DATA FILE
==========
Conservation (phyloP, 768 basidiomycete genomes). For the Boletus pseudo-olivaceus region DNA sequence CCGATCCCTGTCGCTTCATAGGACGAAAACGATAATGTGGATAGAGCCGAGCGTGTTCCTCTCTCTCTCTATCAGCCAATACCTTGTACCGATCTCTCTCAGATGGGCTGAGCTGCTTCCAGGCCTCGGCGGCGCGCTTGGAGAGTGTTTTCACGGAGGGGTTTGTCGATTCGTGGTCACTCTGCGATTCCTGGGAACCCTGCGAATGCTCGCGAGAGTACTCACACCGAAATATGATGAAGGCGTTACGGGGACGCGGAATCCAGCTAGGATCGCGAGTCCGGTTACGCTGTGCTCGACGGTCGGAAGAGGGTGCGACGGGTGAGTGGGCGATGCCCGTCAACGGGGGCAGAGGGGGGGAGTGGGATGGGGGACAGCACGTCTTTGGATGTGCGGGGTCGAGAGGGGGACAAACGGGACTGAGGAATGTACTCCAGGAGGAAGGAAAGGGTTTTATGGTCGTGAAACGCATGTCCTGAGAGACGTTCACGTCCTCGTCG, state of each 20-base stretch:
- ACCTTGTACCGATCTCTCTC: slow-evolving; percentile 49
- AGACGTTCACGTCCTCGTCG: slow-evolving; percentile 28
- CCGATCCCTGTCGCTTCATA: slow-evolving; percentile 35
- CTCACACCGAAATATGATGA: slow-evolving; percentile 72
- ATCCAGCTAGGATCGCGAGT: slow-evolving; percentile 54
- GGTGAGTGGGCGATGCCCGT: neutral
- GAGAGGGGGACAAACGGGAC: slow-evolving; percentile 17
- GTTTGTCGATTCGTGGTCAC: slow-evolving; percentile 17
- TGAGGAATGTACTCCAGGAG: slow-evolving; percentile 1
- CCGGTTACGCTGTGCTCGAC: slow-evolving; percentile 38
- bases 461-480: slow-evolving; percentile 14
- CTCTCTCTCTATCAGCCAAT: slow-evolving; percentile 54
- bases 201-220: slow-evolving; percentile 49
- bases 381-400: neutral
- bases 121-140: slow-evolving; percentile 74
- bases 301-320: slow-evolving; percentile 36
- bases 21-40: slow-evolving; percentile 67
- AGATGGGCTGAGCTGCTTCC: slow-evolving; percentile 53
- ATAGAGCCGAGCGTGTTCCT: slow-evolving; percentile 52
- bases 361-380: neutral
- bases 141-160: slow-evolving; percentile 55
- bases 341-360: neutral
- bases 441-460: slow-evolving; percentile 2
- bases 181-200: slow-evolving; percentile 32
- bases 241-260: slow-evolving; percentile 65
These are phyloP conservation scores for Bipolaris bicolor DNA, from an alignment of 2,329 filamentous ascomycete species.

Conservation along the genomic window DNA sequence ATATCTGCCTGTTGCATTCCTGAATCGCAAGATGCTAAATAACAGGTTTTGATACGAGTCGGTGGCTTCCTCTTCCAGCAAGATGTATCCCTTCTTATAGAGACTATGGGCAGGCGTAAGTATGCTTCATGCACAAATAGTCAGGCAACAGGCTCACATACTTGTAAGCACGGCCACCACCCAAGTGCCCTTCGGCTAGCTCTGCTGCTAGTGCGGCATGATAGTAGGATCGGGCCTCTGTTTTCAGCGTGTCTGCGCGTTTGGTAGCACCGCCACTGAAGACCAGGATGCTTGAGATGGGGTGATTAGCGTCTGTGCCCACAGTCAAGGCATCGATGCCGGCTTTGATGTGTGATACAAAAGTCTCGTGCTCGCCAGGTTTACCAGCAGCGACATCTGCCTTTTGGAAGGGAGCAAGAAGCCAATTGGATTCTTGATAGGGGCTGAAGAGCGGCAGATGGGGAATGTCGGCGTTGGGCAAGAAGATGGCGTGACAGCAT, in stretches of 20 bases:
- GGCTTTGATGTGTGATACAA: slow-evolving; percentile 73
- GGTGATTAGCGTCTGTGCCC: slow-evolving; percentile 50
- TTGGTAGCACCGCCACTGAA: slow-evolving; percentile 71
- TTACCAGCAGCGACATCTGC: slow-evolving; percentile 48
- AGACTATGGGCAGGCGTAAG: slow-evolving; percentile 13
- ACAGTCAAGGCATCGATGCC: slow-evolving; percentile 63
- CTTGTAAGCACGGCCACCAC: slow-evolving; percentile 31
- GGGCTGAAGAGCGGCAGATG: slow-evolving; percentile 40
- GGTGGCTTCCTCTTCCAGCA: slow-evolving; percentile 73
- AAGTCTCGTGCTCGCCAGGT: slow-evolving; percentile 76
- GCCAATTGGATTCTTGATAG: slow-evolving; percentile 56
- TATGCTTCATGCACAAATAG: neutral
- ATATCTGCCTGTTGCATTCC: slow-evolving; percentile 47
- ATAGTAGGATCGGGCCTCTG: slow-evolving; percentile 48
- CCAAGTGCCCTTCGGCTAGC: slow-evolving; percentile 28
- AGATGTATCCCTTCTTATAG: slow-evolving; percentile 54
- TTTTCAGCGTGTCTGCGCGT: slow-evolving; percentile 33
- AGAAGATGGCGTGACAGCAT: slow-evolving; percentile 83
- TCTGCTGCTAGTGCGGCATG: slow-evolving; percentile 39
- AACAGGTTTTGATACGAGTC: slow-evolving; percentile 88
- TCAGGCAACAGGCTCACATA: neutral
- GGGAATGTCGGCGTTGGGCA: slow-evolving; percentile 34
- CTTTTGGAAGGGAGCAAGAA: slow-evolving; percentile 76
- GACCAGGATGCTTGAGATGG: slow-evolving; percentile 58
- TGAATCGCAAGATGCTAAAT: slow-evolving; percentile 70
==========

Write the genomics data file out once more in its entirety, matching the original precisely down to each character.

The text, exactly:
Conservation (phyloP, 768 basidiomycete genomes). For the Boletus pseudo-olivaceus region DNA sequence CCGATCCCTGTCGCTTCATAGGACGAAAACGATAATGTGGATAGAGCCGAGCGTGTTCCTCTCTCTCTCTATCAGCCAATACCTTGTACCGATCTCTCTCAGATGGGCTGAGCTGCTTCCAGGCCTCGGCGGCGCGCTTGGAGAGTGTTTTCACGGAGGGGTTTGTCGATTCGTGGTCACTCTGCGATTCCTGGGAACCCTGCGAATGCTCGCGAGAGTACTCACACCGAAATATGATGAAGGCGTTACGGGGACGCGGAATCCAGCTAGGATCGCGAGTCCGGTTACGCTGTGCTCGACGGTCGGAAGAGGGTGCGACGGGTGAGTGGGCGATGCCCGTCAACGGGGGCAGAGGGGGGGAGTGGGATGGGGGACAGCACGTCTTTGGATGTGCGGGGTCGAGAGGGGGACAAACGGGACTGAGGAATGTACTCCAGGAGGAAGGAAAGGGTTTTATGGTCGTGAAACGCATGTCCTGAGAGACGTTCACGTCCTCGTCG, state of each 20-base stretch:
- ACCTTGTACCGATCTCTCTC: slow-evolving; percentile 49
- AGACGTTCACGTCCTCGTCG: slow-evolving; percentile 28
- CCGATCCCTGTCGCTTCATA: slow-evolving; percentile 35
- CTCACACCGAAATATGATGA: slow-evolving; percentile 72
- ATCCAGCTAGGATCGCGAGT: slow-evolving; percentile 54
- GGTGAGTGGGCGATGCCCGT: neutral
- GAGAGGGGGACAAACGGGAC: slow-evolving; percentile 17
- GTTTGTCGATTCGTGGTCAC: slow-evolving; percentile 17
- TGAGGAATGTACTCCAGGAG: slow-evolving; percentile 1
- CCGGTTACGCTGTGCTCGAC: slow-evolving; percentile 38
- bases 461-480: slow-evolving; percentile 14
- CTCTCTCTCTATCAGCCAAT: slow-evolving; percentile 54
- bases 201-220: slow-evolving; percentile 49
- bases 381-400: neutral
- bases 121-140: slow-evolving; percentile 74
- bases 301-320: slow-evolving; percentile 36
- bases 21-40: slow-evolving; percentile 67
- AGATGGGCTGAGCTGCTTCC: slow-evolving; percentile 53
- ATAGAGCCGAGCGTGTTCCT: slow-evolving; percentile 52
- bases 361-380: neutral
- bases 141-160: slow-evolving; percentile 55
- bases 341-360: neutral
- bases 441-460: slow-evolving; percentile 2
- bases 181-200: slow-evolving; percentile 32
- bases 241-260: slow-evolving; percentile 65
These are phyloP conservation scores for Bipolaris bicolor DNA, from an alignment of 2,329 filamentous ascomycete species.

Conservation along the genomic window DNA sequence ATATCTGCCTGTTGCATTCCTGAATCGCAAGATGCTAAATAACAGGTTTTGATACGAGTCGGTGGCTTCCTCTTCCAGCAAGATGTATCCCTTCTTATAGAGACTATGGGCAGGCGTAAGTATGCTTCATGCACAAATAGTCAGGCAACAGGCTCACATACTTGTAAGCACGGCCACCACCCAAGTGCCCTTCGGCTAGCTCTGCTGCTAGTGCGGCATGATAGTAGGATCGGGCCTCTGTTTTCAGCGTGTCTGCGCGTTTGGTAGCACCGCCACTGAAGACCAGGATGCTTGAGATGGGGTGATTAGCGTCTGTGCCCACAGTCAAGGCATCGATGCCGGCTTTGATGTGTGATACAAAAGTCTCGTGCTCGCCAGGTTTACCAGCAGCGACATCTGCCTTTTGGAAGGGAGCAAGAAGCCAATTGGATTCTTGATAGGGGCTGAAGAGCGGCAGATGGGGAATGTCGGCGTTGGGCAAGAAGATGGCGTGACAGCAT, in stretches of 20 bases:
- GGCTTTGATGTGTGATACAA: slow-evolving; percentile 73
- GGTGATTAGCGTCTGTGCCC: slow-evolving; percentile 50
- TTGGTAGCACCGCCACTGAA: slow-evolving; percentile 71
- TTACCAGCAGCGACATCTGC: slow-evolving; percentile 48
- AGACTATGGGCAGGCGTAAG: slow-evolving; percentile 13
- ACAGTCAAGGCATCGATGCC: slow-evolving; percentile 63
- CTTGTAAGCACGGCCACCAC: slow-evolving; percentile 31
- GGGCTGAAGAGCGGCAGATG: slow-evolving; percentile 40
- GGTGGCTTCCTCTTCCAGCA: slow-evolving; percentile 73
- AAGTCTCGTGCTCGCCAGGT: slow-evolving; percentile 76
- GCCAATTGGATTCTTGATAG: slow-evolving; percentile 56
- TATGCTTCATGCACAAATAG: neutral
- ATATCTGCCTGTTGCATTCC: slow-evolving; percentile 47
- ATAGTAGGATCGGGCCTCTG: slow-evolving; percentile 48
- CCAAGTGCCCTTCGGCTAGC: slow-evolving; percentile 28
- AGATGTATCCCTTCTTATAG: slow-evolving; percentile 54
- TTTTCAGCGTGTCTGCGCGT: slow-evolving; percentile 33
- AGAAGATGGCGTGACAGCAT: slow-evolving; percentile 83
- TCTGCTGCTAGTGCGGCATG: slow-evolving; percentile 39
- AACAGGTTTTGATACGAGTC: slow-evolving; percentile 88
- TCAGGCAACAGGCTCACATA: neutral
- GGGAATGTCGGCGTTGGGCA: slow-evolving; percentile 34
- CTTTTGGAAGGGAGCAAGAA: slow-evolving; percentile 76
- GACCAGGATGCTTGAGATGG: slow-evolving; percentile 58
- TGAATCGCAAGATGCTAAAT: slow-evolving; percentile 70